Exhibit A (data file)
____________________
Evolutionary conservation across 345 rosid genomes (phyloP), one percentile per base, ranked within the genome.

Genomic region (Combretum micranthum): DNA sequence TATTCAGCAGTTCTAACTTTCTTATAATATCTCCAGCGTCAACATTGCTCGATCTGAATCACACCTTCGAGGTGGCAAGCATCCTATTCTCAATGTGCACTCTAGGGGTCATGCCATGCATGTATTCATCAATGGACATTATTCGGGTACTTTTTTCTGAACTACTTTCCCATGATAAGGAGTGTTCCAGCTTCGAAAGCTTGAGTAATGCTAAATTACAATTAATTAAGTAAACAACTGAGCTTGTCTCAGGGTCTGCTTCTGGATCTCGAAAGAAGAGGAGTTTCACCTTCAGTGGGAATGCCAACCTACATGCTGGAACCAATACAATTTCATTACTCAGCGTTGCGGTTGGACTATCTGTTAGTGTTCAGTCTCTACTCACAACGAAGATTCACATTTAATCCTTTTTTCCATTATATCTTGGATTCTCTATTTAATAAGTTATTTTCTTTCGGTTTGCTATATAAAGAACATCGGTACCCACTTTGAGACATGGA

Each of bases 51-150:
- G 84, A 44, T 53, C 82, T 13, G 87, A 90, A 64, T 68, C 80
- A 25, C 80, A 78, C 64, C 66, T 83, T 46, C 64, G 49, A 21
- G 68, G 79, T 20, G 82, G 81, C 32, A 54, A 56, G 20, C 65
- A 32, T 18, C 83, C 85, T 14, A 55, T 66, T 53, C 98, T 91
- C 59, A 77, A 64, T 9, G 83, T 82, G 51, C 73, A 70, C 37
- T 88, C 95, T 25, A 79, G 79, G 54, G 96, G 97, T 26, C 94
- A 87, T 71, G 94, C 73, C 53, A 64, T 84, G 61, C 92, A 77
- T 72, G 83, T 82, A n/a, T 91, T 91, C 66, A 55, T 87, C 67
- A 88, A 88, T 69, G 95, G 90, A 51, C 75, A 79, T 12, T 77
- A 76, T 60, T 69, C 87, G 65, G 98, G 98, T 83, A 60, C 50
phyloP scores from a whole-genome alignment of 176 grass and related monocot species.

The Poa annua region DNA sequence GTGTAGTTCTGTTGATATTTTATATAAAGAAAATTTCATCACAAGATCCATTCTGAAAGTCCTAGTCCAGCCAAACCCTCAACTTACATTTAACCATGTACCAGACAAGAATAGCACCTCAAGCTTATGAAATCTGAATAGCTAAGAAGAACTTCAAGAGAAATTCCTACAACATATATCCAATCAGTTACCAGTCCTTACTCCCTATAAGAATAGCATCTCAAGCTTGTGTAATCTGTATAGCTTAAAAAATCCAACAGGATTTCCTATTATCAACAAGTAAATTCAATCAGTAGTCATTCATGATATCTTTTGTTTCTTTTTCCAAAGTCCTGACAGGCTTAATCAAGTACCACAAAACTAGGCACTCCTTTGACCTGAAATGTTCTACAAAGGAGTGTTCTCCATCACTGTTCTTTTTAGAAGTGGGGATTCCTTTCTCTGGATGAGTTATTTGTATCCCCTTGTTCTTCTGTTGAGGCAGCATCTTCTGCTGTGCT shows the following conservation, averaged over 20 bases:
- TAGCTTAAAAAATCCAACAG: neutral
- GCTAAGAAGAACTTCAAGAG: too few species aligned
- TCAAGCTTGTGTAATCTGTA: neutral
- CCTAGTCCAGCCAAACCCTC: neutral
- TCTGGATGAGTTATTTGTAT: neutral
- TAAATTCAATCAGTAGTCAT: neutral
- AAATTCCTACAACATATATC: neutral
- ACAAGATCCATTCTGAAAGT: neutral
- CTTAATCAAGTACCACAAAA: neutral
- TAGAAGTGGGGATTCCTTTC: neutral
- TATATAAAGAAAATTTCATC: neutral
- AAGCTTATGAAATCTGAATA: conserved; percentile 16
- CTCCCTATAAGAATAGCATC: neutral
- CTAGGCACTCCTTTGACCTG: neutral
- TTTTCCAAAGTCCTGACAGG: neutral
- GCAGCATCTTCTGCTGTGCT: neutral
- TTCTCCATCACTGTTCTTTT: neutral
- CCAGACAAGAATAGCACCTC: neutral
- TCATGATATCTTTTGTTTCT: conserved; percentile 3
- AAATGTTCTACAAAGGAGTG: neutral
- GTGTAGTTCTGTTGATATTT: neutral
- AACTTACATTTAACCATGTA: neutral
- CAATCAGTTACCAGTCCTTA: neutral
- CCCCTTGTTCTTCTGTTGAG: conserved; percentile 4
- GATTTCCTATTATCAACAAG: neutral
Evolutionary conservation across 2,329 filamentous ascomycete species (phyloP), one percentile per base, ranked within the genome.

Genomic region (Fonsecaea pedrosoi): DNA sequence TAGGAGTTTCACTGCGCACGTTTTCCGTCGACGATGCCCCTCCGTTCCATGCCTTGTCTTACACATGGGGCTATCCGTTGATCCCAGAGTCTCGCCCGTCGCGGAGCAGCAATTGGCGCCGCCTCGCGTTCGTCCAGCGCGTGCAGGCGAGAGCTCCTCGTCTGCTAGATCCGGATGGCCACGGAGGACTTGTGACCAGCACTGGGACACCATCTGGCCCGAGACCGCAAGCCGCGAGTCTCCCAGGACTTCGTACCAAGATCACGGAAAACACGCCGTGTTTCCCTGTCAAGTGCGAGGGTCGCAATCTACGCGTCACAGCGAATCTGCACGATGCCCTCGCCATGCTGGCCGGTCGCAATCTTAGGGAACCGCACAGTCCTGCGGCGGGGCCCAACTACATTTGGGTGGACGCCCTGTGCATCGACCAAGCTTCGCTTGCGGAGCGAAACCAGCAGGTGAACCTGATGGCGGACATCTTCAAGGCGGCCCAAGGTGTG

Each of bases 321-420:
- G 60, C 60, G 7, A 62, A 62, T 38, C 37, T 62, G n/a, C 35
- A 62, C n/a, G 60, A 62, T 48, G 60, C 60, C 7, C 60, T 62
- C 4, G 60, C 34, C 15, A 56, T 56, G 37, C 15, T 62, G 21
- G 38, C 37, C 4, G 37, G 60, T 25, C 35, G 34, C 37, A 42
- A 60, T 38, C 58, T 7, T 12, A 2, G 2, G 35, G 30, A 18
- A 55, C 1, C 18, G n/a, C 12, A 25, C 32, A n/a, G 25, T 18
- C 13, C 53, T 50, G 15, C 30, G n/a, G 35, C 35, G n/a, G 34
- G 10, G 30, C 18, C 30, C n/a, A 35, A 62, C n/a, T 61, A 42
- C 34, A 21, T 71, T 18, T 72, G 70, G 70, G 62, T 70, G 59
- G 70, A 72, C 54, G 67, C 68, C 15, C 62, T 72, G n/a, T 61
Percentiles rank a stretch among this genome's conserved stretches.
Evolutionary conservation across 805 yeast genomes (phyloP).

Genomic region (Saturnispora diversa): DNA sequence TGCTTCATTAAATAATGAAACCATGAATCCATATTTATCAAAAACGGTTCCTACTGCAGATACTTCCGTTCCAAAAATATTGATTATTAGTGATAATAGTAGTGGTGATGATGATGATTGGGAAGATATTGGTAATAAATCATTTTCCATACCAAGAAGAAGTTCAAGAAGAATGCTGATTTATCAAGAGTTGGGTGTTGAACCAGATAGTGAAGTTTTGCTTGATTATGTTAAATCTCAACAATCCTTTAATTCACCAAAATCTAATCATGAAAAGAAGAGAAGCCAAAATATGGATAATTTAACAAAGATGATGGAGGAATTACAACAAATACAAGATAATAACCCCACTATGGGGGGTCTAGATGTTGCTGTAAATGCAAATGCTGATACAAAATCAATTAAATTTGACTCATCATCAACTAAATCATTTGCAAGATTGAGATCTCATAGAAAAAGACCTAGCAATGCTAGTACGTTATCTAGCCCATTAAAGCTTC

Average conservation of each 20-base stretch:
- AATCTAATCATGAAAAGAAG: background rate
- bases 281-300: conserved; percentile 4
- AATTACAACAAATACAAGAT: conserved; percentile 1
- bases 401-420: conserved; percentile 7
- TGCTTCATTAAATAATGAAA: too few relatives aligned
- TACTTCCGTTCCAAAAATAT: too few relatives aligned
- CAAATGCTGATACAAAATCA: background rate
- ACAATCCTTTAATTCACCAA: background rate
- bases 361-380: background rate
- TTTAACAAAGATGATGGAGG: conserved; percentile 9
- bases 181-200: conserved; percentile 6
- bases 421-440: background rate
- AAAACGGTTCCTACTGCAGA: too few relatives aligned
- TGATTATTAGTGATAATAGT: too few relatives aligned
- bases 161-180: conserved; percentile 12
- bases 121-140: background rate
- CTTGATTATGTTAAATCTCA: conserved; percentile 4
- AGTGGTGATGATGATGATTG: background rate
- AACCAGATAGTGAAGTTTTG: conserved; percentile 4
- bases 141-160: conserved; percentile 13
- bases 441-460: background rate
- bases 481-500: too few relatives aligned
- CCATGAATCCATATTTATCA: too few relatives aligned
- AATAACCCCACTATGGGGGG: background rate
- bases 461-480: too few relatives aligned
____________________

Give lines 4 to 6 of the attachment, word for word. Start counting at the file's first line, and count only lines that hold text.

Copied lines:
- G 84, A 44, T 53, C 82, T 13, G 87, A 90, A 64, T 68, C 80
- A 25, C 80, A 78, C 64, C 66, T 83, T 46, C 64, G 49, A 21
- G 68, G 79, T 20, G 82, G 81, C 32, A 54, A 56, G 20, C 65